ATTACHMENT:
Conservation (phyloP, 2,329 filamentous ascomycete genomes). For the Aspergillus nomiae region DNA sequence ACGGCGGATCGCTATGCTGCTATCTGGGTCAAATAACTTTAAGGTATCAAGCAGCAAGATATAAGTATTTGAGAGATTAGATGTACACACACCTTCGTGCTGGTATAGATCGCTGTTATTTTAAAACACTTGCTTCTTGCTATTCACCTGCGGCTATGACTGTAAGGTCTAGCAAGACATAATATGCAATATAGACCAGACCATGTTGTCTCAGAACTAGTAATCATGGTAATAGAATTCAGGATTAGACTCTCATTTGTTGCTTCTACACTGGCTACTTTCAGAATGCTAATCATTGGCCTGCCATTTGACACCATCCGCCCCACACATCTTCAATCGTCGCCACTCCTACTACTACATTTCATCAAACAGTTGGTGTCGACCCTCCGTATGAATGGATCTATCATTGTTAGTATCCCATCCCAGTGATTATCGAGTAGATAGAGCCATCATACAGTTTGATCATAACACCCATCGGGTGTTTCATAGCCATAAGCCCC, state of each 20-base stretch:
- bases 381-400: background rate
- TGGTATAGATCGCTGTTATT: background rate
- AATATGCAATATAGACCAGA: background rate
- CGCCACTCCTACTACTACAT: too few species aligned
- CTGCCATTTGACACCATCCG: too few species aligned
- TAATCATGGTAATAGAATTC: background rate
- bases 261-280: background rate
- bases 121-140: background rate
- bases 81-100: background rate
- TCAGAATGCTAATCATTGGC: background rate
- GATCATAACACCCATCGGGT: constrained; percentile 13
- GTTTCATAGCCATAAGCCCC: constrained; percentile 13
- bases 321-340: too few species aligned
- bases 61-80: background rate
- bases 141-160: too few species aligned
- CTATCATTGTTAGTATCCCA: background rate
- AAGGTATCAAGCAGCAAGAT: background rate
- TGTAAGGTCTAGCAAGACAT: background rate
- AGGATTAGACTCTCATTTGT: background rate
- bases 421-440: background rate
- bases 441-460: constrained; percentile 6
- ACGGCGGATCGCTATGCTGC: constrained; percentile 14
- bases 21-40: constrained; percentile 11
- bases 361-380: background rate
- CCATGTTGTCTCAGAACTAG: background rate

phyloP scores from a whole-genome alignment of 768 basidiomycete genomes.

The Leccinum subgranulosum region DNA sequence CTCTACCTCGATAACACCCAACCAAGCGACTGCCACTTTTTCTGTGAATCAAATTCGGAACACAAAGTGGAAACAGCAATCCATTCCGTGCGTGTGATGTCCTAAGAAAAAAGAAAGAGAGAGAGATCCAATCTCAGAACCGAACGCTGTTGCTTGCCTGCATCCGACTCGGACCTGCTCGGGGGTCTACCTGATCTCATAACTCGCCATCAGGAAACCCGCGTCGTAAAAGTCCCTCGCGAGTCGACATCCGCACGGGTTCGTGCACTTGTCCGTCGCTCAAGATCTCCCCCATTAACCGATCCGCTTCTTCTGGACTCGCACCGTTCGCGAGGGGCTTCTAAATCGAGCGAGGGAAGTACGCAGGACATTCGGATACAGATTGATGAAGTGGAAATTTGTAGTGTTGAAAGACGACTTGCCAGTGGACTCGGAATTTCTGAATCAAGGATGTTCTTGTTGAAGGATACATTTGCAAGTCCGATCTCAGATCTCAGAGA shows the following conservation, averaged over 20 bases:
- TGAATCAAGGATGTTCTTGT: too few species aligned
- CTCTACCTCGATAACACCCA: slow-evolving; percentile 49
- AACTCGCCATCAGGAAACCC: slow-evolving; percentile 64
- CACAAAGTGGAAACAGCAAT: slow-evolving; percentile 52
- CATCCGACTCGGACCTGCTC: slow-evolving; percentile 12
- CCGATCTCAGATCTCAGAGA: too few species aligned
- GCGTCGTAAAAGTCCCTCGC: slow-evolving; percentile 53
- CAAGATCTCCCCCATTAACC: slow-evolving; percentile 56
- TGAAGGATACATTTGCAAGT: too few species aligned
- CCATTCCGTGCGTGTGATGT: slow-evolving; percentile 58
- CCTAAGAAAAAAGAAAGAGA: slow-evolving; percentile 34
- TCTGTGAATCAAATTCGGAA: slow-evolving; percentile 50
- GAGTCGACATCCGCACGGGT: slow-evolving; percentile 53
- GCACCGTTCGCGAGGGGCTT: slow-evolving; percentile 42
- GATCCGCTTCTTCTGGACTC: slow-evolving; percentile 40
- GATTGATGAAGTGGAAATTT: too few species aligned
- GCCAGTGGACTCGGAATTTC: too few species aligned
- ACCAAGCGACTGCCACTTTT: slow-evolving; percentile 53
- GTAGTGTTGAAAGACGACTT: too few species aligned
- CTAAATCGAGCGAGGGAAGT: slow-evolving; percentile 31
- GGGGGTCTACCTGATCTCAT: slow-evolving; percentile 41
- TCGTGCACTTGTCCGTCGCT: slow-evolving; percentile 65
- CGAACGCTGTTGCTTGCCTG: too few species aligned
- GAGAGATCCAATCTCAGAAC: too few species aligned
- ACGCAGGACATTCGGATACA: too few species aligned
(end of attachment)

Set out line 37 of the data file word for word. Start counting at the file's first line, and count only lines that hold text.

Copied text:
- TGAAGGATACATTTGCAAGT: too few species aligned